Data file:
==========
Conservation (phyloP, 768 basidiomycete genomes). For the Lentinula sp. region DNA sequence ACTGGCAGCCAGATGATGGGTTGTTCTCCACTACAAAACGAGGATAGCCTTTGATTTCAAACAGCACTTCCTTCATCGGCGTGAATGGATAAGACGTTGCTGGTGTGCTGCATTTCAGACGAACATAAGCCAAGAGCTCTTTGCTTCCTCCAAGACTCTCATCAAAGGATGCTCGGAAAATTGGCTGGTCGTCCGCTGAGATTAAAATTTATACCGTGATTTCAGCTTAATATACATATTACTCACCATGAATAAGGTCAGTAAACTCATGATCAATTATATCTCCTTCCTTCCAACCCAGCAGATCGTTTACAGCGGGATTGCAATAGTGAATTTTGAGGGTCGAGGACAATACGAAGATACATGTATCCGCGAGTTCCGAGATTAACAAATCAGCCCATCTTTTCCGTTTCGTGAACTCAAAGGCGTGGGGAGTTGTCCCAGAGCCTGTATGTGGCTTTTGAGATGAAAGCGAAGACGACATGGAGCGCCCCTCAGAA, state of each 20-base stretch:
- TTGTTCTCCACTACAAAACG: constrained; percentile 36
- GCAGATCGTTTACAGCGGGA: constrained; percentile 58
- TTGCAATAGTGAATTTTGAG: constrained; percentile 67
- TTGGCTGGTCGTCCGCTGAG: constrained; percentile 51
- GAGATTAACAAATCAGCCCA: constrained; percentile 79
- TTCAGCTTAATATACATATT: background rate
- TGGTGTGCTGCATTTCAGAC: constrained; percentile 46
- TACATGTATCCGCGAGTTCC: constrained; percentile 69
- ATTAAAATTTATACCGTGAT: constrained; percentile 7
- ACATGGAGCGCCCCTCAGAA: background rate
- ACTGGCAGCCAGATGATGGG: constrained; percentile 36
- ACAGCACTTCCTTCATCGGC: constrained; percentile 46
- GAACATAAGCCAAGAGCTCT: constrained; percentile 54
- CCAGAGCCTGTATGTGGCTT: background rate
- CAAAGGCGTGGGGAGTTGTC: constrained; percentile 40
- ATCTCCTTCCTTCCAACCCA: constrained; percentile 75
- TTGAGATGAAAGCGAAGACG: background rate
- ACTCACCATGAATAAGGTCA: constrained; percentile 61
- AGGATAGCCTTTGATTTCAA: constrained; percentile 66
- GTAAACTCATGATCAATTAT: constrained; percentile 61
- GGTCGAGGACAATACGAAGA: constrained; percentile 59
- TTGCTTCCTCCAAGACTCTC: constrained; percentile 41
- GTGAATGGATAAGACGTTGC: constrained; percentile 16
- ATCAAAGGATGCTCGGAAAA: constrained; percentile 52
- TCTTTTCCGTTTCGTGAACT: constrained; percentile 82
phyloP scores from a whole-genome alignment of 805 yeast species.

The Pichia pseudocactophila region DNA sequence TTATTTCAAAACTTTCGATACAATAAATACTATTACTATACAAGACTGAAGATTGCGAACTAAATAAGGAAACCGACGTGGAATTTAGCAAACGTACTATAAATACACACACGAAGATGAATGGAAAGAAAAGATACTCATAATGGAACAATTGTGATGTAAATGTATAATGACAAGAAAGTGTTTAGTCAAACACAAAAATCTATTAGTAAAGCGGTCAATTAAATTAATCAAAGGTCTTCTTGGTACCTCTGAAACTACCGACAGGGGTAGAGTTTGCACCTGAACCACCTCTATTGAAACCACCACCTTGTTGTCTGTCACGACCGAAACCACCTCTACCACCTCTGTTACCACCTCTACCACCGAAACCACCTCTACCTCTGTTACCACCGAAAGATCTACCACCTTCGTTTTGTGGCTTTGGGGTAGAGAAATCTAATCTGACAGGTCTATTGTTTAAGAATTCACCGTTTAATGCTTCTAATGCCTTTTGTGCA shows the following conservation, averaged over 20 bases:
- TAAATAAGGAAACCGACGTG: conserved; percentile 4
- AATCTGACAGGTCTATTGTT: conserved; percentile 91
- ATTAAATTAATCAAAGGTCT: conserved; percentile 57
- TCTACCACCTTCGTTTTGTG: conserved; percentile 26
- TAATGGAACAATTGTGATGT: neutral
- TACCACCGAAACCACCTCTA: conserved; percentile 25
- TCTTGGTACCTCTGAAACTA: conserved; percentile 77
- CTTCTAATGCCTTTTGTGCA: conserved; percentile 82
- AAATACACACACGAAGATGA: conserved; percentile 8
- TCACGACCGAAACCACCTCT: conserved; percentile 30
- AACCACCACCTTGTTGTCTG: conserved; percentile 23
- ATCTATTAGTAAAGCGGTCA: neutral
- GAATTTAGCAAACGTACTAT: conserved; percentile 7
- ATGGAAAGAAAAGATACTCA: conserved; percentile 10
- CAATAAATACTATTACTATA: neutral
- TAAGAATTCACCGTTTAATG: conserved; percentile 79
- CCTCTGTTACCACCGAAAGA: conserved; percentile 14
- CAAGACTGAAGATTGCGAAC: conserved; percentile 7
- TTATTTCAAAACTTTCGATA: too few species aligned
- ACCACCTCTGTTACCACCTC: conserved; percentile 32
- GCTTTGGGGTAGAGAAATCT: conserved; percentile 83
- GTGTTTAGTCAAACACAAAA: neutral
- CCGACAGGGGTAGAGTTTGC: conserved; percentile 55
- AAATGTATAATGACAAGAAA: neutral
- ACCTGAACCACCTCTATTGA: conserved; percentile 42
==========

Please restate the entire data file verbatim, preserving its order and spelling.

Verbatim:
Conservation (phyloP, 768 basidiomycete genomes). For the Lentinula sp. region DNA sequence ACTGGCAGCCAGATGATGGGTTGTTCTCCACTACAAAACGAGGATAGCCTTTGATTTCAAACAGCACTTCCTTCATCGGCGTGAATGGATAAGACGTTGCTGGTGTGCTGCATTTCAGACGAACATAAGCCAAGAGCTCTTTGCTTCCTCCAAGACTCTCATCAAAGGATGCTCGGAAAATTGGCTGGTCGTCCGCTGAGATTAAAATTTATACCGTGATTTCAGCTTAATATACATATTACTCACCATGAATAAGGTCAGTAAACTCATGATCAATTATATCTCCTTCCTTCCAACCCAGCAGATCGTTTACAGCGGGATTGCAATAGTGAATTTTGAGGGTCGAGGACAATACGAAGATACATGTATCCGCGAGTTCCGAGATTAACAAATCAGCCCATCTTTTCCGTTTCGTGAACTCAAAGGCGTGGGGAGTTGTCCCAGAGCCTGTATGTGGCTTTTGAGATGAAAGCGAAGACGACATGGAGCGCCCCTCAGAA, state of each 20-base stretch:
- TTGTTCTCCACTACAAAACG: constrained; percentile 36
- GCAGATCGTTTACAGCGGGA: constrained; percentile 58
- TTGCAATAGTGAATTTTGAG: constrained; percentile 67
- TTGGCTGGTCGTCCGCTGAG: constrained; percentile 51
- GAGATTAACAAATCAGCCCA: constrained; percentile 79
- TTCAGCTTAATATACATATT: background rate
- TGGTGTGCTGCATTTCAGAC: constrained; percentile 46
- TACATGTATCCGCGAGTTCC: constrained; percentile 69
- ATTAAAATTTATACCGTGAT: constrained; percentile 7
- ACATGGAGCGCCCCTCAGAA: background rate
- ACTGGCAGCCAGATGATGGG: constrained; percentile 36
- ACAGCACTTCCTTCATCGGC: constrained; percentile 46
- GAACATAAGCCAAGAGCTCT: constrained; percentile 54
- CCAGAGCCTGTATGTGGCTT: background rate
- CAAAGGCGTGGGGAGTTGTC: constrained; percentile 40
- ATCTCCTTCCTTCCAACCCA: constrained; percentile 75
- TTGAGATGAAAGCGAAGACG: background rate
- ACTCACCATGAATAAGGTCA: constrained; percentile 61
- AGGATAGCCTTTGATTTCAA: constrained; percentile 66
- GTAAACTCATGATCAATTAT: constrained; percentile 61
- GGTCGAGGACAATACGAAGA: constrained; percentile 59
- TTGCTTCCTCCAAGACTCTC: constrained; percentile 41
- GTGAATGGATAAGACGTTGC: constrained; percentile 16
- ATCAAAGGATGCTCGGAAAA: constrained; percentile 52
- TCTTTTCCGTTTCGTGAACT: constrained; percentile 82
phyloP scores from a whole-genome alignment of 805 yeast species.

The Pichia pseudocactophila region DNA sequence TTATTTCAAAACTTTCGATACAATAAATACTATTACTATACAAGACTGAAGATTGCGAACTAAATAAGGAAACCGACGTGGAATTTAGCAAACGTACTATAAATACACACACGAAGATGAATGGAAAGAAAAGATACTCATAATGGAACAATTGTGATGTAAATGTATAATGACAAGAAAGTGTTTAGTCAAACACAAAAATCTATTAGTAAAGCGGTCAATTAAATTAATCAAAGGTCTTCTTGGTACCTCTGAAACTACCGACAGGGGTAGAGTTTGCACCTGAACCACCTCTATTGAAACCACCACCTTGTTGTCTGTCACGACCGAAACCACCTCTACCACCTCTGTTACCACCTCTACCACCGAAACCACCTCTACCTCTGTTACCACCGAAAGATCTACCACCTTCGTTTTGTGGCTTTGGGGTAGAGAAATCTAATCTGACAGGTCTATTGTTTAAGAATTCACCGTTTAATGCTTCTAATGCCTTTTGTGCA shows the following conservation, averaged over 20 bases:
- TAAATAAGGAAACCGACGTG: conserved; percentile 4
- AATCTGACAGGTCTATTGTT: conserved; percentile 91
- ATTAAATTAATCAAAGGTCT: conserved; percentile 57
- TCTACCACCTTCGTTTTGTG: conserved; percentile 26
- TAATGGAACAATTGTGATGT: neutral
- TACCACCGAAACCACCTCTA: conserved; percentile 25
- TCTTGGTACCTCTGAAACTA: conserved; percentile 77
- CTTCTAATGCCTTTTGTGCA: conserved; percentile 82
- AAATACACACACGAAGATGA: conserved; percentile 8
- TCACGACCGAAACCACCTCT: conserved; percentile 30
- AACCACCACCTTGTTGTCTG: conserved; percentile 23
- ATCTATTAGTAAAGCGGTCA: neutral
- GAATTTAGCAAACGTACTAT: conserved; percentile 7
- ATGGAAAGAAAAGATACTCA: conserved; percentile 10
- CAATAAATACTATTACTATA: neutral
- TAAGAATTCACCGTTTAATG: conserved; percentile 79
- CCTCTGTTACCACCGAAAGA: conserved; percentile 14
- CAAGACTGAAGATTGCGAAC: conserved; percentile 7
- TTATTTCAAAACTTTCGATA: too few species aligned
- ACCACCTCTGTTACCACCTC: conserved; percentile 32
- GCTTTGGGGTAGAGAAATCT: conserved; percentile 83
- GTGTTTAGTCAAACACAAAA: neutral
- CCGACAGGGGTAGAGTTTGC: conserved; percentile 55
- AAATGTATAATGACAAGAAA: neutral
- ACCTGAACCACCTCTATTGA: conserved; percentile 42